"Kenai Pen Name," who has been diagnosed with multiple sclerosis and is experiencing early-stage symptoms, including painful muscle spasms, asks: "I would like to know more about how cannabidiol (CBD) oil fits into marijuana laws. Is it treated the same as regular marijuana? Is there awareness about the difference? Are there any plans to make it available for sale?"
I'm not sure about how much awareness is out there, but the differences between CBD and other cannabinoids could fill this space just by itself (and it could get really sciencey).
The main details for the purposes of this column are that CBD does not cause a "high" in people, and when it enters the body it does not act on the same chemical receptors that tetrahydrocannabinol (THC), the main psychoactive substance in cannabis plants, does. Because it's not psychoactive, CBD oil is also not thought to be habit-forming and users report no withdrawal symptoms if they stop taking it. In recent clinical trials, CBD has indicated effectiveness against seizures, inflammation, vomiting, bound-up muscles, anxiety, nerve disorders or damage and psychosis. It has also shown it can reduce the psychoactive effects of THC. With the recent loosening of federal rules on studying cannabis, medical understanding of both CBD and THC should only improve from here.
All of what's written here must be understood in the context that hemp CBD oils available over the counter are not approved for medical use in the US, and that there's no FDA guarantee of their purity or safety. They're also different from the standardized CBD and THC medicines being sold under various brand names by prescription in other countries and that have either been approved or are being tested for FDA approval.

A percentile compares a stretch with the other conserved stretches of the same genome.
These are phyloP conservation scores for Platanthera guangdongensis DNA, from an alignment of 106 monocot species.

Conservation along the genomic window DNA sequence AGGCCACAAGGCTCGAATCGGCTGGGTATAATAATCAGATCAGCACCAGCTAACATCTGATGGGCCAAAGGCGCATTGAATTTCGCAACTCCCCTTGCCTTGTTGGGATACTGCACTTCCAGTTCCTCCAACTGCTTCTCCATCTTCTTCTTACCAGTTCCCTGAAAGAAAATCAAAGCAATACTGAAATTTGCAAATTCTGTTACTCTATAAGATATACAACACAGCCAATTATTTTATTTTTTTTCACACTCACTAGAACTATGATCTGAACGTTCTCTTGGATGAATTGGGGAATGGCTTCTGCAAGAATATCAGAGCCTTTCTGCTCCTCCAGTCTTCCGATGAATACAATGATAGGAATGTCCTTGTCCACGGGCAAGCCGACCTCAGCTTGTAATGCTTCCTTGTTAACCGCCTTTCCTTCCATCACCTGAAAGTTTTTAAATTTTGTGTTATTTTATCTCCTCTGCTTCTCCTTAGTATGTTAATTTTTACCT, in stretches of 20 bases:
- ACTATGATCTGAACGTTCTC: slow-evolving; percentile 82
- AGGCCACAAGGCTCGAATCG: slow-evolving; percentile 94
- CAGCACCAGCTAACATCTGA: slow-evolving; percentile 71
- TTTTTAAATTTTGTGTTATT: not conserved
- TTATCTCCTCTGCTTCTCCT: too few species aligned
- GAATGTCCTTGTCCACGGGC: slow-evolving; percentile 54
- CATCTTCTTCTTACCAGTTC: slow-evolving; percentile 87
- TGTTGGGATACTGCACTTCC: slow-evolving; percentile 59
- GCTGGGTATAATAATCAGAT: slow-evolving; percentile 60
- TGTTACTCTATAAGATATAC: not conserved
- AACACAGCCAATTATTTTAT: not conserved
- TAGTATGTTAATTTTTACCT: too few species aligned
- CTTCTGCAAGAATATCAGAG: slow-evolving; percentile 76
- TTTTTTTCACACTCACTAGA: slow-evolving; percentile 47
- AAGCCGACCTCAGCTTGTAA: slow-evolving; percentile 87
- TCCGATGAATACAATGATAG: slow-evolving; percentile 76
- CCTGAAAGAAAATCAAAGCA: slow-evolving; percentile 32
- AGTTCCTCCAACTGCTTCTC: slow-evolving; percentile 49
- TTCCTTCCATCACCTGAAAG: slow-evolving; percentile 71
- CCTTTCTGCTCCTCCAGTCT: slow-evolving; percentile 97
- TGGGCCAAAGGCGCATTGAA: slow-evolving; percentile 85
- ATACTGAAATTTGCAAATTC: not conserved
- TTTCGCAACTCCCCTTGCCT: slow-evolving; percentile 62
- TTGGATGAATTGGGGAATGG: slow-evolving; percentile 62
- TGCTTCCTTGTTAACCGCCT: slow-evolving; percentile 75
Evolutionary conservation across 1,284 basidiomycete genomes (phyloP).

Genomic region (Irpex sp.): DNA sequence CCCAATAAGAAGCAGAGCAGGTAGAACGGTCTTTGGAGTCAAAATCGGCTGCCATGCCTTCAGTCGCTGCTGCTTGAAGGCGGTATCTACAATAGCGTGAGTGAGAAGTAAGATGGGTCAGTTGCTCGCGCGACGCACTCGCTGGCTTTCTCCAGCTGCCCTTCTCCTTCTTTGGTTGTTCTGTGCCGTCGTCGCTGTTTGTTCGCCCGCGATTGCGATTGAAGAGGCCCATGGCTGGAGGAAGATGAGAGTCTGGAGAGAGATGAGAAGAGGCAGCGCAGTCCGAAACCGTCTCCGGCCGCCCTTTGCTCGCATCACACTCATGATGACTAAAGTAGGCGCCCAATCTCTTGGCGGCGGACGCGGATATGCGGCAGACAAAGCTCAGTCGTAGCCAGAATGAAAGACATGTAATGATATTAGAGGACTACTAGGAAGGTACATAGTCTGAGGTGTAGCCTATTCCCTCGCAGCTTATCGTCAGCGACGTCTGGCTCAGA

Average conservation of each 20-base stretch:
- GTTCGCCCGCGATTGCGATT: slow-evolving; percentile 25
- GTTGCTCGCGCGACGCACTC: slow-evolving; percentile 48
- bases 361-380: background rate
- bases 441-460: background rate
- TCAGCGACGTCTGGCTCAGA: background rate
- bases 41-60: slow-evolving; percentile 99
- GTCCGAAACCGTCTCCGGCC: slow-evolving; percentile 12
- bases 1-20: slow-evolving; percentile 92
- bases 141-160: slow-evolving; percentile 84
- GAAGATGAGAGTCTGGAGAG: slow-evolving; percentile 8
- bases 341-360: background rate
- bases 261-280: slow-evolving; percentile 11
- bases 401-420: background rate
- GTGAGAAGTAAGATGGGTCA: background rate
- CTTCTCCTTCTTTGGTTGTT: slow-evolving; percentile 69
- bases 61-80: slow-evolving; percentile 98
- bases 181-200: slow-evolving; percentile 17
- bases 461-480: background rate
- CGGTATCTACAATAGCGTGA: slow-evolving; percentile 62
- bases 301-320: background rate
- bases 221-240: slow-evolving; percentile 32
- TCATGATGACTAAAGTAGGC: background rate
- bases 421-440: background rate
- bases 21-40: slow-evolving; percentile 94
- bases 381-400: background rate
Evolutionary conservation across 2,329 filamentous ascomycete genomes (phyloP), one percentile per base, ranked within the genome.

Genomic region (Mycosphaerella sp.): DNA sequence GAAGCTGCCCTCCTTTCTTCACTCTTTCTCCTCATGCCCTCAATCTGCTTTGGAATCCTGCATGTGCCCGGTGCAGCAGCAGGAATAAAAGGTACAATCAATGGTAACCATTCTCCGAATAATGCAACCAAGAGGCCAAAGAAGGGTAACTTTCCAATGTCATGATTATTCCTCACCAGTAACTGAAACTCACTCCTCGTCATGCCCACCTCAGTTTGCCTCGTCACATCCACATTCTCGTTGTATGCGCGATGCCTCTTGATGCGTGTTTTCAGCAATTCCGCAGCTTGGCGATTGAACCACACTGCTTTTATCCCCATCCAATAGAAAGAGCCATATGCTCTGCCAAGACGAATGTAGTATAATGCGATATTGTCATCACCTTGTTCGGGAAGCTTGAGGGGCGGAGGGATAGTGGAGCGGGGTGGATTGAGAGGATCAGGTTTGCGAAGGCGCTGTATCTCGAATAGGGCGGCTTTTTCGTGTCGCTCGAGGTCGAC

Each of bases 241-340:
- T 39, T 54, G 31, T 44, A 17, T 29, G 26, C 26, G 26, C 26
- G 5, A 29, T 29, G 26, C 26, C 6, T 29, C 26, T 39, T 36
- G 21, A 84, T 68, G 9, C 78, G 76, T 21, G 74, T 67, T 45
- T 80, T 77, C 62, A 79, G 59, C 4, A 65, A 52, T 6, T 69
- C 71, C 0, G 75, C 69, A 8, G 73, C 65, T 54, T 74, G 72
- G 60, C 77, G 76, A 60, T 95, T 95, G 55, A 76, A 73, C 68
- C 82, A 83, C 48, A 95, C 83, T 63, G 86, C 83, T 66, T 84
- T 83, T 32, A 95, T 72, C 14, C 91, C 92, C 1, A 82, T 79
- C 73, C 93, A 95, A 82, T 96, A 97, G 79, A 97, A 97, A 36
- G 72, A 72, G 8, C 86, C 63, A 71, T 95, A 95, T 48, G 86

Read more Highly Informed: Seeking answers to Alaska's cannabis questions
For multiple sclerosis symptoms, favorable clinical trials have been conducted with a drug called Sativex, which is basically a 1:1 mix of plant-derived THC and CBD. It is available by prescription in Europe to ease MS symptoms and is progressing through trials in the U.S. for that use. But indications are that CBD is sufficient by itself to help treat symptoms like the muscle spasms that plague Kenai Pen Name. MS patients in the Sativex studies have reported an ease of symptoms, but also mental effects similar to being high, though, and that may not be acceptable to some. The same company's CBD-only pharmaceutical product has begun the U.S. approval process for treatment of a kind of childhood epilepsy.
But those processes can move slowly, and the need for some patients is more urgent. That has lead to a bit of a rush to satisfy demand. The FDA recently warned some non-pharmaceutical hemp oil companies for over-claiming benefits of their products. But that having been said, it's not entirely the wild west. There are independent testing labs, and companies with a long-term interest in hemp have an interest in providing a safe effective product, much like all the herbal supplement makers out there whose products also aren't regulated by the FDA. Bad hemp oil actors have been discovered out there, however, so buyer beware.
That's a very basic run-down on differences and uses, but what about availability?
Is hemp CBD oil prohibited in Alaska or what?
Industrial hemp CBD oil is currently available for sale at many smoke shops and hemp-friendly places around Alaska -- no prescription or medical marijuana card necessary. I spoke to several vendors in the course of researching this column and they all said that no law enforcement agencies or regulators have given them any indication that what they're doing is against the law or prohibited. It is apparent that hemp CBD oil is being allowed by federal authorities and is not being treated as part of Alaska's legal cannabis landscape.